02-05 January 6, 2005
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2005 Migration Study Coming in January 2006!

West and Southeast Gain in Appeal, North Sees More Leaving
According to Latest United Van Lines Migration Study

ST. LOUIS, Jan. 6, 2005 - The year 2004 saw many people packing up and heading west and southeast, while northern states, including New York and states in the Great Lakes area, experienced an increase in residents leaving, as measured by the business trends of United Van Lines, the nation's largest household goods mover.

The statistics are among the findings of United's 28th annual "migration" study (see map below) that tracks where its customers, over the last 12 months, moved from and the most popular destinations. The findings were announced by United Executive Vice President Brian Paluch.

United has tracked shipment patterns annually on a state-by-state basis since 1977. For 2004, the accounting is based on the 222,040 interstate household moves handled by United among the 48 contiguous states, as well as Washington, D.C. In its study, United classifies each state in one of three categories -- "high inbound" (55% or more of moves going into a state); "high outbound" (55% or more of moves coming out of a state); or "balanced." Although the majority of states were in the "balanced" category last year, several showed more substantial population shifts.

Movement into the western portion of the United States increased in 2004, with Oregon (63.7%) continuing its 26-year inbound trend and seeing a 7.1 percent increase of inbound migration as compared to last year. It also had the highest inbound migration of all states in the study. Oregon, along with Nevada (62.6% inbound, inbound since the inception of the study), Idaho (60.5% inbound, classified as high inbound for the past 17 years), and Arizona (60% inbound), are the western states that were classified as "high inbound."

In addition to the west welcoming more residents, the southeastern states also were a top destination. North Carolina (61.8%) and Alabama (61.0%) saw their highest-ever inbound percentages. South Carolina (60.2%) continued its decade-long inbound tradition, while Florida (59.9%) saw its highest inbound percentage since 1988.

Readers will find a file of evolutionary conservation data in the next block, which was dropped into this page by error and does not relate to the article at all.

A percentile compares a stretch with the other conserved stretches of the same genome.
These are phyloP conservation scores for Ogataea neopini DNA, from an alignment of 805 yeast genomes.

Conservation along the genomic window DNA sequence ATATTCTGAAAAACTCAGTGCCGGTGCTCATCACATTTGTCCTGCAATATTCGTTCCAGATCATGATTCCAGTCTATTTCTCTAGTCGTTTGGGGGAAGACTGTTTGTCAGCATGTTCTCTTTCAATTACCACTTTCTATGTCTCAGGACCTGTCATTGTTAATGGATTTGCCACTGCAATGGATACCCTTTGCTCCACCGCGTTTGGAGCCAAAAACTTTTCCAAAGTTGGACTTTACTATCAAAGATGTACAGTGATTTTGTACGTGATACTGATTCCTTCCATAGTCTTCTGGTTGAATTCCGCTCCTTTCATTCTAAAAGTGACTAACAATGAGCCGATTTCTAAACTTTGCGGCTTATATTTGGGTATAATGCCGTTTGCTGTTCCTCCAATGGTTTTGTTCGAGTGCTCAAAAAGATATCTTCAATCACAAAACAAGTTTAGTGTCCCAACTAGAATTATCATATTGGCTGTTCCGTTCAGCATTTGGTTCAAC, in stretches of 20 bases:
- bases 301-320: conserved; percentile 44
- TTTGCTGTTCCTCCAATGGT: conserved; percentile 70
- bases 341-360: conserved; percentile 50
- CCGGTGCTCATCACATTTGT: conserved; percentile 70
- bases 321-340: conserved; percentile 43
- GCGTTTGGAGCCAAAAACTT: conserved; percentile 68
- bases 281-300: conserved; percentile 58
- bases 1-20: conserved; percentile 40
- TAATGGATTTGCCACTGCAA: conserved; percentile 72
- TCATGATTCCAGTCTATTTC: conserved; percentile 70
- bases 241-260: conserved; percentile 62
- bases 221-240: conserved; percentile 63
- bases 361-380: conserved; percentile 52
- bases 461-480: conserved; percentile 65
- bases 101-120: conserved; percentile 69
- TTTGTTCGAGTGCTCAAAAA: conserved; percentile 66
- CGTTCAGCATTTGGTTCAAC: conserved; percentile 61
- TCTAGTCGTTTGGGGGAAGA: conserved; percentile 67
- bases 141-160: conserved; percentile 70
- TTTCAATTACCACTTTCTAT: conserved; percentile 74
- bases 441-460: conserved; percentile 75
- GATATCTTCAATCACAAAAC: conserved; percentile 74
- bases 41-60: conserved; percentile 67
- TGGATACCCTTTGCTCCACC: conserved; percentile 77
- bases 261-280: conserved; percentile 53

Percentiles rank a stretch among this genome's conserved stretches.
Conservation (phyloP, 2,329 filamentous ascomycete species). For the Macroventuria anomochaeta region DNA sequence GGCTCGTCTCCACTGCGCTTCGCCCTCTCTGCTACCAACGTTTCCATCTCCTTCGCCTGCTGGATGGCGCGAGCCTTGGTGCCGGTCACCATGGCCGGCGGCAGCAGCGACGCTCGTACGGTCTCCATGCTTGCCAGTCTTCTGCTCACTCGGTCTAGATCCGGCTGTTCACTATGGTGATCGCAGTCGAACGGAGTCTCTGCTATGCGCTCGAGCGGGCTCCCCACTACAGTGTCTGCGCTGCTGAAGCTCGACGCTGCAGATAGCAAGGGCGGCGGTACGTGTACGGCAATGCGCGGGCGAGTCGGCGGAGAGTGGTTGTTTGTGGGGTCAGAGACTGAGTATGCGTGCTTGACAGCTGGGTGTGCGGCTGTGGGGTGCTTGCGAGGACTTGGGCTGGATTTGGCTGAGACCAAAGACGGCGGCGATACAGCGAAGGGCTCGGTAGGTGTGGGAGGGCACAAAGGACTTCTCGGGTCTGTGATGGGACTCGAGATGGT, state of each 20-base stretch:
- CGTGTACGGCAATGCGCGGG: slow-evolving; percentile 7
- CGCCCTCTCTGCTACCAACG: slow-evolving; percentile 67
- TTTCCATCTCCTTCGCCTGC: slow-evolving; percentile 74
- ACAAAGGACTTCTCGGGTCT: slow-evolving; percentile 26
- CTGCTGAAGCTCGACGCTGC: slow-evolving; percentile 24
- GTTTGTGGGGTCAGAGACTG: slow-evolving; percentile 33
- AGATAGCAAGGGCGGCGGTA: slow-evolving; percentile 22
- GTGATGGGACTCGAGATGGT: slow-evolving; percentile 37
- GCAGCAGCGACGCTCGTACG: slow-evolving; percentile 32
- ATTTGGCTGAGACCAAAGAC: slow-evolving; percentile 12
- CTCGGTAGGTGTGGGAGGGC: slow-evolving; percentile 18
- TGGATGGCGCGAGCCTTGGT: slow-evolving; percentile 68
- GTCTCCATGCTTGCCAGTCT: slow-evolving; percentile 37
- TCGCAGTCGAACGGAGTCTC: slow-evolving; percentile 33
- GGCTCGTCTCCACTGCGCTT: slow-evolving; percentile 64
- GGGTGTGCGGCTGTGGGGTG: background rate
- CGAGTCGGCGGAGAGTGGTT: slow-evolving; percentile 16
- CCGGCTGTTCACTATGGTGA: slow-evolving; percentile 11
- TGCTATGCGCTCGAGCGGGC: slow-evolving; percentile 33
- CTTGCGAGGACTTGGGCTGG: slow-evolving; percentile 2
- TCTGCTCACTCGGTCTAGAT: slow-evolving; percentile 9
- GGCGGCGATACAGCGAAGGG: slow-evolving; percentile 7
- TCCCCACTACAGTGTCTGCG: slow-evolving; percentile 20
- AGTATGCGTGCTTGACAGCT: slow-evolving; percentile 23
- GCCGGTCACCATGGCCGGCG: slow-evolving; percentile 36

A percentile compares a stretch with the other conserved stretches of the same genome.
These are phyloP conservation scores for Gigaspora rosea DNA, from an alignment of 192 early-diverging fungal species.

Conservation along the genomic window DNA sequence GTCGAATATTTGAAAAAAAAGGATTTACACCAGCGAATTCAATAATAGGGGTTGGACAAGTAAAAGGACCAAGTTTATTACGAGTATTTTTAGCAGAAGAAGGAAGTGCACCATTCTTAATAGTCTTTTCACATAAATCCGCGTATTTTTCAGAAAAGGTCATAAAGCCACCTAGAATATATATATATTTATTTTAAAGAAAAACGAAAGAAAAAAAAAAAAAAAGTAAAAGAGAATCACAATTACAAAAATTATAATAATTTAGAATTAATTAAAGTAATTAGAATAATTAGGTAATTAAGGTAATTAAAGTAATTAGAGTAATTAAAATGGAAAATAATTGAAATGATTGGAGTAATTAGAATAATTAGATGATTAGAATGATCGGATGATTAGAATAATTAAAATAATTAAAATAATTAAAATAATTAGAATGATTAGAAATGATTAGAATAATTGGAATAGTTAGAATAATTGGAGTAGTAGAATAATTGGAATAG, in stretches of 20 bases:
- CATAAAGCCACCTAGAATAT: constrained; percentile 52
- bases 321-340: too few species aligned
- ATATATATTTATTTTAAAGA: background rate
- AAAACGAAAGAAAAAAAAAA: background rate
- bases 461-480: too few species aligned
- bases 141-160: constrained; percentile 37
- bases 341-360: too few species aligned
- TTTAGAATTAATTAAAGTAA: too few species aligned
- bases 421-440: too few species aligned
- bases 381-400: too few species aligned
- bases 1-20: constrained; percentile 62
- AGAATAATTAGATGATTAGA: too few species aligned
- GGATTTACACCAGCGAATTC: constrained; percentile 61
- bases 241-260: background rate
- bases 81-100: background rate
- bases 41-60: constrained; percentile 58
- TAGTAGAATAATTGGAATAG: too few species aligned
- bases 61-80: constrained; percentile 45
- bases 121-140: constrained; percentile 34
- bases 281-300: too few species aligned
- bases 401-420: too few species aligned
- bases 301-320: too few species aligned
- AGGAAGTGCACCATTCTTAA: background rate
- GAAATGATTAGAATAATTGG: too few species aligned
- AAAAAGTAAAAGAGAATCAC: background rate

With almost a six percent increase of inbound migration as compared to last year, Iowa (56.7%) was the only top migration spot in the Midwest. Rounding out the list of high-inbound states is Delaware (57.9%), which has been inbound for the past decade, and Washington, D.C. (59.8%), which has remained inbound since the first year of the study.

Some other noteworthy inbound-migration states in 2004:

  • After being classified as outbound states last year, Arkansas (54.4%), Maine (51.8%) and Vermont (51.5%) saw an influx of people moving in.
  • Georgia (53.4%) has remained an inbound state since 1982.
  • New Mexico (53.3%) and Montana (52.3%) continued their four-year pattern of inbound migration.
  • After five years of outbound migration, Washington (50.7%) became an inbound state.

States in the northern half of the country generally showed an outbound trend, according to United's records. After being the highest outbound state for the past four years, North Dakota (63.5%) saw 4.1 percent less people leaving as compared to last year. On the other hand, almost three percent more people left Indiana (64.1%) as compared to last year, making it the highest outbound state in this year's study.

Other northern states continued to show dramatic increases in outbound migration. Minnesota (58.6%), which has been outbound for 24 years, had a nearly six percent increase of people moving from the state as compared to last year. Michigan (60.9%) reached its highest outbound level since 1982, and Ohio (55.1%) had its highest percentage of people moving out since 1997. Both Illinois (60.5%) and Wisconsin (55.7%) continued their outbound trend since the inception of the study.

In the northeast, New Jersey (60.2%, high outbound since 1997), New York (59.5%, a continual increase in outbound for past three years), Pennsylvania (57.5%, its first time high outbound in three years) and Massachusetts (55.5%, outbound since 1988) were all "high outbound" states.

Some of the other noteworthy outbound-migration states in 2004:

  • California (54.7%) continued to see more people leaving and experienced its highest out-migration in nine years.
  • After experiencing inbound migration for the past two years, Louisiana (53.4%) and Mississippi (54.3%) became outbound states.
  • Wyoming (52.2%) has an almost two percent increase in out-migration as compared to last year.
  • Missouri (53.1%) has continued to be outbound since 1995 and this year was the highest outbound percentage in six years.

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